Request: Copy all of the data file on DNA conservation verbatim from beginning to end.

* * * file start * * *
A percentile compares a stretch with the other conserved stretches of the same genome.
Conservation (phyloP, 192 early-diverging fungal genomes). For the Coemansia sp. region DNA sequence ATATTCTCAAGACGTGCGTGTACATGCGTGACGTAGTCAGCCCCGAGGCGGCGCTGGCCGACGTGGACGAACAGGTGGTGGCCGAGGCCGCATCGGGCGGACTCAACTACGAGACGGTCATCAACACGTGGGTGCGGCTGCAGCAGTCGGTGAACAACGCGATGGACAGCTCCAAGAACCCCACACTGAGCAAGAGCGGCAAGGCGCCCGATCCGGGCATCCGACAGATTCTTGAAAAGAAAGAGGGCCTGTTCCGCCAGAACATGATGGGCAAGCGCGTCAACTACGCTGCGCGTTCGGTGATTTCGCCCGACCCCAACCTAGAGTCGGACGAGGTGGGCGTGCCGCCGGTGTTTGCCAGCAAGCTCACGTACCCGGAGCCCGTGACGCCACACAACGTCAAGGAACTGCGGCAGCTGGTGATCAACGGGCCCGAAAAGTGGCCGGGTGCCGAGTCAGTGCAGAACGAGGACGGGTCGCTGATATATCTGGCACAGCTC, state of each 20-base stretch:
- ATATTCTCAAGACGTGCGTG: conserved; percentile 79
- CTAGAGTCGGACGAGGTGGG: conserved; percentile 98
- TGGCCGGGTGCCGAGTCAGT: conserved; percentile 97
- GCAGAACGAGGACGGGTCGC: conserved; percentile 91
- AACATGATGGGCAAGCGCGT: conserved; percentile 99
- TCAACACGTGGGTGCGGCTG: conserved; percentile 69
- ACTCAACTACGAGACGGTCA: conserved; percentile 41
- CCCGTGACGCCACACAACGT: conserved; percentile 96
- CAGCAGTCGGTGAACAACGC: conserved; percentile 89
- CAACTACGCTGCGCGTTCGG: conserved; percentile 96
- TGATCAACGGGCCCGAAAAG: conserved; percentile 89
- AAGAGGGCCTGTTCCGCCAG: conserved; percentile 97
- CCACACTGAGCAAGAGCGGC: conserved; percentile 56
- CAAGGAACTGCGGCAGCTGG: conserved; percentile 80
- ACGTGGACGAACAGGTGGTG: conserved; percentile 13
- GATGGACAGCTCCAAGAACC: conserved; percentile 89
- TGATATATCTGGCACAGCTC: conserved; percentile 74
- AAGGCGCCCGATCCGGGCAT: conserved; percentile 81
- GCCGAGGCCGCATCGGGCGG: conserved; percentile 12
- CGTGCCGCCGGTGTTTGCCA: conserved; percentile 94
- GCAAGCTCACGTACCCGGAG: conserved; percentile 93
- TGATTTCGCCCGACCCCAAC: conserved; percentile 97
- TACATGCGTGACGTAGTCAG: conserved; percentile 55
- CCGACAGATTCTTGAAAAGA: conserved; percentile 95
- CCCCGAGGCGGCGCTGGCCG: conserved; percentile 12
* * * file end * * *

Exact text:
A percentile compares a stretch with the other conserved stretches of the same genome.
Conservation (phyloP, 192 early-diverging fungal genomes). For the Coemansia sp. region DNA sequence ATATTCTCAAGACGTGCGTGTACATGCGTGACGTAGTCAGCCCCGAGGCGGCGCTGGCCGACGTGGACGAACAGGTGGTGGCCGAGGCCGCATCGGGCGGACTCAACTACGAGACGGTCATCAACACGTGGGTGCGGCTGCAGCAGTCGGTGAACAACGCGATGGACAGCTCCAAGAACCCCACACTGAGCAAGAGCGGCAAGGCGCCCGATCCGGGCATCCGACAGATTCTTGAAAAGAAAGAGGGCCTGTTCCGCCAGAACATGATGGGCAAGCGCGTCAACTACGCTGCGCGTTCGGTGATTTCGCCCGACCCCAACCTAGAGTCGGACGAGGTGGGCGTGCCGCCGGTGTTTGCCAGCAAGCTCACGTACCCGGAGCCCGTGACGCCACACAACGTCAAGGAACTGCGGCAGCTGGTGATCAACGGGCCCGAAAAGTGGCCGGGTGCCGAGTCAGTGCAGAACGAGGACGGGTCGCTGATATATCTGGCACAGCTC, state of each 20-base stretch:
- ATATTCTCAAGACGTGCGTG: conserved; percentile 79
- CTAGAGTCGGACGAGGTGGG: conserved; percentile 98
- TGGCCGGGTGCCGAGTCAGT: conserved; percentile 97
- GCAGAACGAGGACGGGTCGC: conserved; percentile 91
- AACATGATGGGCAAGCGCGT: conserved; percentile 99
- TCAACACGTGGGTGCGGCTG: conserved; percentile 69
- ACTCAACTACGAGACGGTCA: conserved; percentile 41
- CCCGTGACGCCACACAACGT: conserved; percentile 96
- CAGCAGTCGGTGAACAACGC: conserved; percentile 89
- CAACTACGCTGCGCGTTCGG: conserved; percentile 96
- TGATCAACGGGCCCGAAAAG: conserved; percentile 89
- AAGAGGGCCTGTTCCGCCAG: conserved; percentile 97
- CCACACTGAGCAAGAGCGGC: conserved; percentile 56
- CAAGGAACTGCGGCAGCTGG: conserved; percentile 80
- ACGTGGACGAACAGGTGGTG: conserved; percentile 13
- GATGGACAGCTCCAAGAACC: conserved; percentile 89
- TGATATATCTGGCACAGCTC: conserved; percentile 74
- AAGGCGCCCGATCCGGGCAT: conserved; percentile 81
- GCCGAGGCCGCATCGGGCGG: conserved; percentile 12
- CGTGCCGCCGGTGTTTGCCA: conserved; percentile 94
- GCAAGCTCACGTACCCGGAG: conserved; percentile 93
- TGATTTCGCCCGACCCCAAC: conserved; percentile 97
- TACATGCGTGACGTAGTCAG: conserved; percentile 55
- CCGACAGATTCTTGAAAAGA: conserved; percentile 95
- CCCCGAGGCGGCGCTGGCCG: conserved; percentile 12